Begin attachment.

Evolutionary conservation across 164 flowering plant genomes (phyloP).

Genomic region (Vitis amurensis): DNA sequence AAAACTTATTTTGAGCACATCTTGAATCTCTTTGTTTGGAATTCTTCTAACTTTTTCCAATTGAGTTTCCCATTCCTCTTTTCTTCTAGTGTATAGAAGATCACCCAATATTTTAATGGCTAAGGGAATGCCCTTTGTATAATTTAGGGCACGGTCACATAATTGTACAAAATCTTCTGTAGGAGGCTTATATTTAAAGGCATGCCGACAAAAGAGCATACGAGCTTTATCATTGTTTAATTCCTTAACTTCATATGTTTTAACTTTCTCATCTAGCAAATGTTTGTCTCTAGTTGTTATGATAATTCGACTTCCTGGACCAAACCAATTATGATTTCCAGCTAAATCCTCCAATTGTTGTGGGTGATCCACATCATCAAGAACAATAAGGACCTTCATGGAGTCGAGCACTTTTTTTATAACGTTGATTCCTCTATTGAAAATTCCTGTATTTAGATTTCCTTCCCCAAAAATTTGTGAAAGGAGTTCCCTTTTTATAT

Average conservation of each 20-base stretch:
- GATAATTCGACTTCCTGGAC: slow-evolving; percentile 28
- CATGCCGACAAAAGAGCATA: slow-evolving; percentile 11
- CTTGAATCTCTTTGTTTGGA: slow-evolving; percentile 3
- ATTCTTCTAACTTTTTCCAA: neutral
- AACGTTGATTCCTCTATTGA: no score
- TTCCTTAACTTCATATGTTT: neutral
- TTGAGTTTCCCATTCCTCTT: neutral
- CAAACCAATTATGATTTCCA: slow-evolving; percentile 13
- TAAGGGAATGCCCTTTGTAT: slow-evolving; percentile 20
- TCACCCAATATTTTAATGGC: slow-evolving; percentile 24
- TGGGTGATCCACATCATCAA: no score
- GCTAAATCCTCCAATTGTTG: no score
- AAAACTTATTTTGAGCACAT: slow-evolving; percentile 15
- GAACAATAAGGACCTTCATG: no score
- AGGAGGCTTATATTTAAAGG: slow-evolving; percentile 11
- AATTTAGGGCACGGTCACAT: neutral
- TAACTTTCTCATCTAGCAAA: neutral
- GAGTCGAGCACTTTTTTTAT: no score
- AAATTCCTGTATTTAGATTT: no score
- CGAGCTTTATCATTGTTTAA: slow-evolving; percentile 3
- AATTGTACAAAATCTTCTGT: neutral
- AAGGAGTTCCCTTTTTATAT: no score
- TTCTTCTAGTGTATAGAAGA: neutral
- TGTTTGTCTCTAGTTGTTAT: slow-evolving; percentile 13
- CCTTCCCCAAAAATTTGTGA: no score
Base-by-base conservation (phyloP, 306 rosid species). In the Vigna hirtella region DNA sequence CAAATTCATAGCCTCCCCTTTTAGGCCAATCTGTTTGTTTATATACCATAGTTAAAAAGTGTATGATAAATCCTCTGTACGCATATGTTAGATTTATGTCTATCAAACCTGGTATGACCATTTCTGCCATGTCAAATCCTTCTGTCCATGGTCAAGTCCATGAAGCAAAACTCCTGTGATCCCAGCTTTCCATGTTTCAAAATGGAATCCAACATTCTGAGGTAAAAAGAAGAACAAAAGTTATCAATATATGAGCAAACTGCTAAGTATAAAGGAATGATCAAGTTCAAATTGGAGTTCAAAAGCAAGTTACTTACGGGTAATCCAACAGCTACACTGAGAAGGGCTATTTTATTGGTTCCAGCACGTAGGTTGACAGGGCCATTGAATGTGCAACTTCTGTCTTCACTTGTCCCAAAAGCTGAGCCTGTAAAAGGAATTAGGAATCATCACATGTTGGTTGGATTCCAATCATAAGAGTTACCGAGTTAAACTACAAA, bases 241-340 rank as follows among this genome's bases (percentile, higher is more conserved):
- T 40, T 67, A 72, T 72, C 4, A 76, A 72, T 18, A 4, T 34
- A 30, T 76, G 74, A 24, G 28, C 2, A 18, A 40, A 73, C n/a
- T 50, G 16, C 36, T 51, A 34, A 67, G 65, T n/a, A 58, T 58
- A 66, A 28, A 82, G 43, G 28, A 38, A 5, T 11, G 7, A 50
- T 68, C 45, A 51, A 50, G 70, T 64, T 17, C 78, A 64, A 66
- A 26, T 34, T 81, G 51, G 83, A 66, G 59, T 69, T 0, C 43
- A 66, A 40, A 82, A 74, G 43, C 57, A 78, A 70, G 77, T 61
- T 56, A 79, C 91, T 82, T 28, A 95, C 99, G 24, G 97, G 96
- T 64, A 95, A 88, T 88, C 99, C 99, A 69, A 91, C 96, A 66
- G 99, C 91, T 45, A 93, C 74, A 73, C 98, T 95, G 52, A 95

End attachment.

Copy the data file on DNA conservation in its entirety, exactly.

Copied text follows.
Evolutionary conservation across 164 flowering plant genomes (phyloP).

Genomic region (Vitis amurensis): DNA sequence AAAACTTATTTTGAGCACATCTTGAATCTCTTTGTTTGGAATTCTTCTAACTTTTTCCAATTGAGTTTCCCATTCCTCTTTTCTTCTAGTGTATAGAAGATCACCCAATATTTTAATGGCTAAGGGAATGCCCTTTGTATAATTTAGGGCACGGTCACATAATTGTACAAAATCTTCTGTAGGAGGCTTATATTTAAAGGCATGCCGACAAAAGAGCATACGAGCTTTATCATTGTTTAATTCCTTAACTTCATATGTTTTAACTTTCTCATCTAGCAAATGTTTGTCTCTAGTTGTTATGATAATTCGACTTCCTGGACCAAACCAATTATGATTTCCAGCTAAATCCTCCAATTGTTGTGGGTGATCCACATCATCAAGAACAATAAGGACCTTCATGGAGTCGAGCACTTTTTTTATAACGTTGATTCCTCTATTGAAAATTCCTGTATTTAGATTTCCTTCCCCAAAAATTTGTGAAAGGAGTTCCCTTTTTATAT

Average conservation of each 20-base stretch:
- GATAATTCGACTTCCTGGAC: slow-evolving; percentile 28
- CATGCCGACAAAAGAGCATA: slow-evolving; percentile 11
- CTTGAATCTCTTTGTTTGGA: slow-evolving; percentile 3
- ATTCTTCTAACTTTTTCCAA: neutral
- AACGTTGATTCCTCTATTGA: no score
- TTCCTTAACTTCATATGTTT: neutral
- TTGAGTTTCCCATTCCTCTT: neutral
- CAAACCAATTATGATTTCCA: slow-evolving; percentile 13
- TAAGGGAATGCCCTTTGTAT: slow-evolving; percentile 20
- TCACCCAATATTTTAATGGC: slow-evolving; percentile 24
- TGGGTGATCCACATCATCAA: no score
- GCTAAATCCTCCAATTGTTG: no score
- AAAACTTATTTTGAGCACAT: slow-evolving; percentile 15
- GAACAATAAGGACCTTCATG: no score
- AGGAGGCTTATATTTAAAGG: slow-evolving; percentile 11
- AATTTAGGGCACGGTCACAT: neutral
- TAACTTTCTCATCTAGCAAA: neutral
- GAGTCGAGCACTTTTTTTAT: no score
- AAATTCCTGTATTTAGATTT: no score
- CGAGCTTTATCATTGTTTAA: slow-evolving; percentile 3
- AATTGTACAAAATCTTCTGT: neutral
- AAGGAGTTCCCTTTTTATAT: no score
- TTCTTCTAGTGTATAGAAGA: neutral
- TGTTTGTCTCTAGTTGTTAT: slow-evolving; percentile 13
- CCTTCCCCAAAAATTTGTGA: no score
Base-by-base conservation (phyloP, 306 rosid species). In the Vigna hirtella region DNA sequence CAAATTCATAGCCTCCCCTTTTAGGCCAATCTGTTTGTTTATATACCATAGTTAAAAAGTGTATGATAAATCCTCTGTACGCATATGTTAGATTTATGTCTATCAAACCTGGTATGACCATTTCTGCCATGTCAAATCCTTCTGTCCATGGTCAAGTCCATGAAGCAAAACTCCTGTGATCCCAGCTTTCCATGTTTCAAAATGGAATCCAACATTCTGAGGTAAAAAGAAGAACAAAAGTTATCAATATATGAGCAAACTGCTAAGTATAAAGGAATGATCAAGTTCAAATTGGAGTTCAAAAGCAAGTTACTTACGGGTAATCCAACAGCTACACTGAGAAGGGCTATTTTATTGGTTCCAGCACGTAGGTTGACAGGGCCATTGAATGTGCAACTTCTGTCTTCACTTGTCCCAAAAGCTGAGCCTGTAAAAGGAATTAGGAATCATCACATGTTGGTTGGATTCCAATCATAAGAGTTACCGAGTTAAACTACAAA, bases 241-340 rank as follows among this genome's bases (percentile, higher is more conserved):
- T 40, T 67, A 72, T 72, C 4, A 76, A 72, T 18, A 4, T 34
- A 30, T 76, G 74, A 24, G 28, C 2, A 18, A 40, A 73, C n/a
- T 50, G 16, C 36, T 51, A 34, A 67, G 65, T n/a, A 58, T 58
- A 66, A 28, A 82, G 43, G 28, A 38, A 5, T 11, G 7, A 50
- T 68, C 45, A 51, A 50, G 70, T 64, T 17, C 78, A 64, A 66
- A 26, T 34, T 81, G 51, G 83, A 66, G 59, T 69, T 0, C 43
- A 66, A 40, A 82, A 74, G 43, C 57, A 78, A 70, G 77, T 61
- T 56, A 79, C 91, T 82, T 28, A 95, C 99, G 24, G 97, G 96
- T 64, A 95, A 88, T 88, C 99, C 99, A 69, A 91, C 96, A 66
- G 99, C 91, T 45, A 93, C 74, A 73, C 98, T 95, G 52, A 95